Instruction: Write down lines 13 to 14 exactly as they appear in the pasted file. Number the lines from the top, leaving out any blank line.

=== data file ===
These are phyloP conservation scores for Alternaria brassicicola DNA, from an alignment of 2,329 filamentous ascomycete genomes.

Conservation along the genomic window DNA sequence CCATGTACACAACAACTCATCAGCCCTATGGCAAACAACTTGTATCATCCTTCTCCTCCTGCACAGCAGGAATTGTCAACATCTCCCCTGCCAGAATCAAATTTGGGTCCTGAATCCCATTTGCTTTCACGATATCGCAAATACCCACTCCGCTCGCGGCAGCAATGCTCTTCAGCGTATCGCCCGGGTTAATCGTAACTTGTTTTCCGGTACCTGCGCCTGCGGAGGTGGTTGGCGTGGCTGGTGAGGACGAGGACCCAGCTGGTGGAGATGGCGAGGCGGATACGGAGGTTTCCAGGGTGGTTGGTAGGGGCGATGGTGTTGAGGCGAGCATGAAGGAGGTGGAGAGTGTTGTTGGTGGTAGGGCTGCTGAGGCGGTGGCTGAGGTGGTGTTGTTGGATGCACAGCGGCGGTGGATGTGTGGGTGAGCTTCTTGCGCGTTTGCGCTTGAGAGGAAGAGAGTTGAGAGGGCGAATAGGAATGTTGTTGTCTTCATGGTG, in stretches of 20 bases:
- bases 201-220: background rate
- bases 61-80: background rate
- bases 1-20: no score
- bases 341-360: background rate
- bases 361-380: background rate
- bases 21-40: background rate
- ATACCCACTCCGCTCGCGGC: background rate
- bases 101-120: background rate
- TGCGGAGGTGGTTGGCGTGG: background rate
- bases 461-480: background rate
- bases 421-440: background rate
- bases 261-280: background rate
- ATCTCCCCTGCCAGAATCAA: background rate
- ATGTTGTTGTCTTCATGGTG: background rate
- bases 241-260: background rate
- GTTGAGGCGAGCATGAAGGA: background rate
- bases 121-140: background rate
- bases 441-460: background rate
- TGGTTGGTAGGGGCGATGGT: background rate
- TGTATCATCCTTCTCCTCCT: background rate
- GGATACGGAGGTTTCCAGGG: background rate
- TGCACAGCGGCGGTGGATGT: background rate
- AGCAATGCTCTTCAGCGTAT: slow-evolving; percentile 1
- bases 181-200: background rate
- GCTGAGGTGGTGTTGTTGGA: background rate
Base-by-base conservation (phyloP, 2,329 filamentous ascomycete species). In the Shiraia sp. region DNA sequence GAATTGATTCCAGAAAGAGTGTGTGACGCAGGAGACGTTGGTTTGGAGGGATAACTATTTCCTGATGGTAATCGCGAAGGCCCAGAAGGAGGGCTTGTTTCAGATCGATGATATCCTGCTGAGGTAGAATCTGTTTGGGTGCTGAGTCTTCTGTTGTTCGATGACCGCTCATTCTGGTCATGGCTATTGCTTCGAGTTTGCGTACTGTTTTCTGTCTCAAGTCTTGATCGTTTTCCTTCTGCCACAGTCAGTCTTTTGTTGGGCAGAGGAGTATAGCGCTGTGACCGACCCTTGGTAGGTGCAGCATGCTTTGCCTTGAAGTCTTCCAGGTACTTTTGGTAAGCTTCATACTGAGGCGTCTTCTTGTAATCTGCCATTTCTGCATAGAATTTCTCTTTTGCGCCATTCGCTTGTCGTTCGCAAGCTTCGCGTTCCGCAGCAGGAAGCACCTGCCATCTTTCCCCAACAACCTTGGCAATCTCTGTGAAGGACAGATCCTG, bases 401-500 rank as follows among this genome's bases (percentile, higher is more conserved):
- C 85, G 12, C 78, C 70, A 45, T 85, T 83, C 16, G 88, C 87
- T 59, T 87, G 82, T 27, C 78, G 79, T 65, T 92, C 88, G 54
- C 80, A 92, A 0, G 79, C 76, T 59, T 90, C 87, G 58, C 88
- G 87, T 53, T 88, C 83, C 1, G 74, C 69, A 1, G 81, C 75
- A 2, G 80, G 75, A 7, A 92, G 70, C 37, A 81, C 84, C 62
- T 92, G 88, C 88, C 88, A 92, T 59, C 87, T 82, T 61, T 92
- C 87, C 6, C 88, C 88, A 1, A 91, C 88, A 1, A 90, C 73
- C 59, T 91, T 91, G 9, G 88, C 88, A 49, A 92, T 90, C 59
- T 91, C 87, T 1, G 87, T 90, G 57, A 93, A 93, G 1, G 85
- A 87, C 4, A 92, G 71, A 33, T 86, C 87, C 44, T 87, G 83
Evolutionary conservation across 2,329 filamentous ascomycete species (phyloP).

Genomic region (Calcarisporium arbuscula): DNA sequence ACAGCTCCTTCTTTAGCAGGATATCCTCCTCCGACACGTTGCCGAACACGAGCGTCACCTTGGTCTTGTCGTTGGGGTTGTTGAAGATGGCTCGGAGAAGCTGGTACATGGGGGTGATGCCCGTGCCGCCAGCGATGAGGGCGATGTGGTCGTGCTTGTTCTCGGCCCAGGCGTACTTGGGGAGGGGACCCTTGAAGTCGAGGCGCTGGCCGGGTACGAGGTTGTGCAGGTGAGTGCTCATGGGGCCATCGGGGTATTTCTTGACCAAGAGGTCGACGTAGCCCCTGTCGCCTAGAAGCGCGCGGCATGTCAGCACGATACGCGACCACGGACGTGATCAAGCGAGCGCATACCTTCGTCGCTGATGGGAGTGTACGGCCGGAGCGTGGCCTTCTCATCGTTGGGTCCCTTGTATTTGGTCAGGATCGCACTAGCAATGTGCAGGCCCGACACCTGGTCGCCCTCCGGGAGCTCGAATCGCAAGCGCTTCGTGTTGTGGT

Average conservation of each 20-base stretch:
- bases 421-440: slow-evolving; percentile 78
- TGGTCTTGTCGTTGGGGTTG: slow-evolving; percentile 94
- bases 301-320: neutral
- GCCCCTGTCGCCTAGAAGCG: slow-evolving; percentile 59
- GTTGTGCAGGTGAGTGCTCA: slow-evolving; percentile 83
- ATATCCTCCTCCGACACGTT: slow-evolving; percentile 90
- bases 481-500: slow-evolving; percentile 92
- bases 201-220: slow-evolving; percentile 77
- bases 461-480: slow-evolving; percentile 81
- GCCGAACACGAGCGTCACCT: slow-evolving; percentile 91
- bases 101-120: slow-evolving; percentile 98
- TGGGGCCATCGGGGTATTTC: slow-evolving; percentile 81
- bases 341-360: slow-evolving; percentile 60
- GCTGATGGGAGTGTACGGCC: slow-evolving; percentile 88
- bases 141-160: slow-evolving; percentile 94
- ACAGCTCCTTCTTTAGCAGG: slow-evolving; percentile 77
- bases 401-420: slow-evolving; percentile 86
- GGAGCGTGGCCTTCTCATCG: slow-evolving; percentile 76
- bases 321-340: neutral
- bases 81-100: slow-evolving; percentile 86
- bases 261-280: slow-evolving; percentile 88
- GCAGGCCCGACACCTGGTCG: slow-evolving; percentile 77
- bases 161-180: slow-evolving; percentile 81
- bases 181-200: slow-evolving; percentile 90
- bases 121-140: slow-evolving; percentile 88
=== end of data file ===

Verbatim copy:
- bases 421-440: background rate
- bases 261-280: background rate